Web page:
The Right Notes
He was distinguished as Portugal's Best Sommelier, but for António Lopes, the official sommelier of Taste Portugal, the most important thing is to promote the beautifully unique wines of his home country
‘The main thing about Portuguese wine is the diversity’
THE YEAR 2014 brought great things for António Lopes. The head sommelier of the exclusive Conrad Algarve hotel, in the south of Portugal, was not only named Sommelier of the Year by the Portuguese magazine Wine - Essência do Vinho, but he was also chosen to be the official sommelier of Taste Portugal 14/15. However, despite the success he has achieved in just a few short years, his passion for wine is relatively recent.
“My family produces wine for their own consumption and that is one of the reasons I didn’t start liking wine earlier. I wouldn't say the wine is bad, but it isn't very drinkable,” Lopes laughs. “I still can't drink it.”
With most of his training undertaken at the Hospitality School in Coimbra, near to where he was born, in his short career, the 27-year-old has passed through restaurants such as Buhle and Foz Velha, both in Oporto, in the north of Portugal, and various hotels, including The Gleneagles Hotel in Scotland, but it was his time at the 5-star resort of Vila Vita Parc, in the Algarve region of Portugal, that planted the seed of what would be a successful and incredibly rewarding career in the world of wine.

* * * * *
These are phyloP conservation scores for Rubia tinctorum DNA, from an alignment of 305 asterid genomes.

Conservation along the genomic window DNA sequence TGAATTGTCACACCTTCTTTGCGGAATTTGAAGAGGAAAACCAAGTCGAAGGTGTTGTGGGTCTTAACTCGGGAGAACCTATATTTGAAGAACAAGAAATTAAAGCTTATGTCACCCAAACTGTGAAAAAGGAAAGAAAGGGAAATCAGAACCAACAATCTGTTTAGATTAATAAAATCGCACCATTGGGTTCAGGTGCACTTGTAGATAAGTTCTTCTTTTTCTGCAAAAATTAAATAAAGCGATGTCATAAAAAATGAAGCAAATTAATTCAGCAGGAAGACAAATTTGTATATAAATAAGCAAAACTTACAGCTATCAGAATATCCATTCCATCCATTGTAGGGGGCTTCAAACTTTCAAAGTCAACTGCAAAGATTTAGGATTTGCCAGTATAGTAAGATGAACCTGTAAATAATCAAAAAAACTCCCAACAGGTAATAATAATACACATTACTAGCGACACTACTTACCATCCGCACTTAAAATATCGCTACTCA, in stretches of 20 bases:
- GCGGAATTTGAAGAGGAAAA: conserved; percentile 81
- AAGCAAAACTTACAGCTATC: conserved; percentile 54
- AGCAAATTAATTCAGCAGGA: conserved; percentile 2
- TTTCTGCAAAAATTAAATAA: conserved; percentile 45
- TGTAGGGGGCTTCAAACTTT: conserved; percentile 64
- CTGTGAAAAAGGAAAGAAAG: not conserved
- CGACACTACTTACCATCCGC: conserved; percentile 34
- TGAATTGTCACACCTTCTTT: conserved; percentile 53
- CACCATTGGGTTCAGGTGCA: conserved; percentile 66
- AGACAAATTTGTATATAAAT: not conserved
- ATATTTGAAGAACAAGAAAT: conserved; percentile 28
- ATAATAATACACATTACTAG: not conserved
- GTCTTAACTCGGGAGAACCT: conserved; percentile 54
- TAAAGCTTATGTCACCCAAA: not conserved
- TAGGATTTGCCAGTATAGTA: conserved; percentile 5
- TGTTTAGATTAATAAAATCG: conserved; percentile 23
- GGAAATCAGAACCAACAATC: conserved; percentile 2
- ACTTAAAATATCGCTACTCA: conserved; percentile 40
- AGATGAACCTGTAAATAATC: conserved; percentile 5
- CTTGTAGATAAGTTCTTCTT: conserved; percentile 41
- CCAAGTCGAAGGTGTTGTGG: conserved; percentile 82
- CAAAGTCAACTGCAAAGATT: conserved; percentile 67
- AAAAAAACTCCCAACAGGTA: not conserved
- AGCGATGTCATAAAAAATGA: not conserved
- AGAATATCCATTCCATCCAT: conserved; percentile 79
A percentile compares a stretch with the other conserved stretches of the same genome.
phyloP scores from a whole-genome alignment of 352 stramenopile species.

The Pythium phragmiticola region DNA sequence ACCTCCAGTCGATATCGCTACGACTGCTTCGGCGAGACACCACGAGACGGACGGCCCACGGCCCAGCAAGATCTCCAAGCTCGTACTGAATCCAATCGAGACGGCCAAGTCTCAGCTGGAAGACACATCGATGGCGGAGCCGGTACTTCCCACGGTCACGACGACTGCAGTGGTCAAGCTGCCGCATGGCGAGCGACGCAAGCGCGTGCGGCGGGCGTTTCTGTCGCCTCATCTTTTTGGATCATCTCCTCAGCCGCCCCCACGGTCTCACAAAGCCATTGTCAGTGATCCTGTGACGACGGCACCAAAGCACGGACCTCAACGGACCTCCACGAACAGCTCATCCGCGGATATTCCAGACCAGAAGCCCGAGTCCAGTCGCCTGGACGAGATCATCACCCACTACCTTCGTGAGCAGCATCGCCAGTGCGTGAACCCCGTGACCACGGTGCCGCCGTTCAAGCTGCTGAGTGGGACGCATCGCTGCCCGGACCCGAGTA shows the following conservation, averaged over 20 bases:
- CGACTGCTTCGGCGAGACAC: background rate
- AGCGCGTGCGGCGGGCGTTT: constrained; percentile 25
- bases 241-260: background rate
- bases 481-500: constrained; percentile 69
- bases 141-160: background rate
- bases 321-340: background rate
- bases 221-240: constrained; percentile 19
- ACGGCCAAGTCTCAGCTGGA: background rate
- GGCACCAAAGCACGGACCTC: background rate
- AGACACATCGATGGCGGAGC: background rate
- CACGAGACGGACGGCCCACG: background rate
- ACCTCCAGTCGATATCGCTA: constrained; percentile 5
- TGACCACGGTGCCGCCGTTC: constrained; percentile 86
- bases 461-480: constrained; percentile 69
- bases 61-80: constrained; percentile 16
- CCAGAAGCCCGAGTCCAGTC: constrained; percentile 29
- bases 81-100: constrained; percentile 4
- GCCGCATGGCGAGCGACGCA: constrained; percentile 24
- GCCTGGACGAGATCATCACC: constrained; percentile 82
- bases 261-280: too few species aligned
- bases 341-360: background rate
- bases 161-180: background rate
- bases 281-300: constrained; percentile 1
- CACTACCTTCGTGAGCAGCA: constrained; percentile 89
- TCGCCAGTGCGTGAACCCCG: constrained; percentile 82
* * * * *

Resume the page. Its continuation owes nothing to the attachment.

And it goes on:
“It all began in 2008 when I was working at Vila Vita and I was placed as the assistant of sommelier Paulo Duarte. My passion grew from there and I embraced the profession that now fills my days,” says Lopes.
The sommelier at the Conrad Algarve's flagship restaurant, Gusto by Heinz Beck, since it opened its doors just three years ago, António Lopes's achievements speak volumes of the calibre of service nurtured at the Conrad Algarve. As the official sommelier of the Taste Portugal project, a “huge honour” for him, and named the Sommelier of the Year 2014 in February, the Portuguese sommelier believes that projects and prizes of this nature have opened many doors for him, but admits he is “unsure about my future”: “I'm on standby as my biggest 'problem' is that I love Portugal, and when I think of leaving, that's always a factor that holds me back.”
This loyalty to his home country is also translated in his love of Portuguese wines, and his ultimate goal is to promote the wonderful nectars produced in this part of the world.
“The main thing about Portuguese wine is the diversity. The wines in Portugal are totally different from the wines all over the world. If you go to California, you can probably find a similarly profiled wine to the French; if you go to New Zealand, you can probably find a wine that is similar to something Spanish; but you’re never going to find a wine that is similar to a Portuguese one because we have a very specific micro-climate, we have very specific soil, we have very specific weather, we have very specific indigenous grapes that are only blended in Portugal and if they’re blended in another soil they will taste completely different. Portuguese wines are remarkable in their uniqueness.”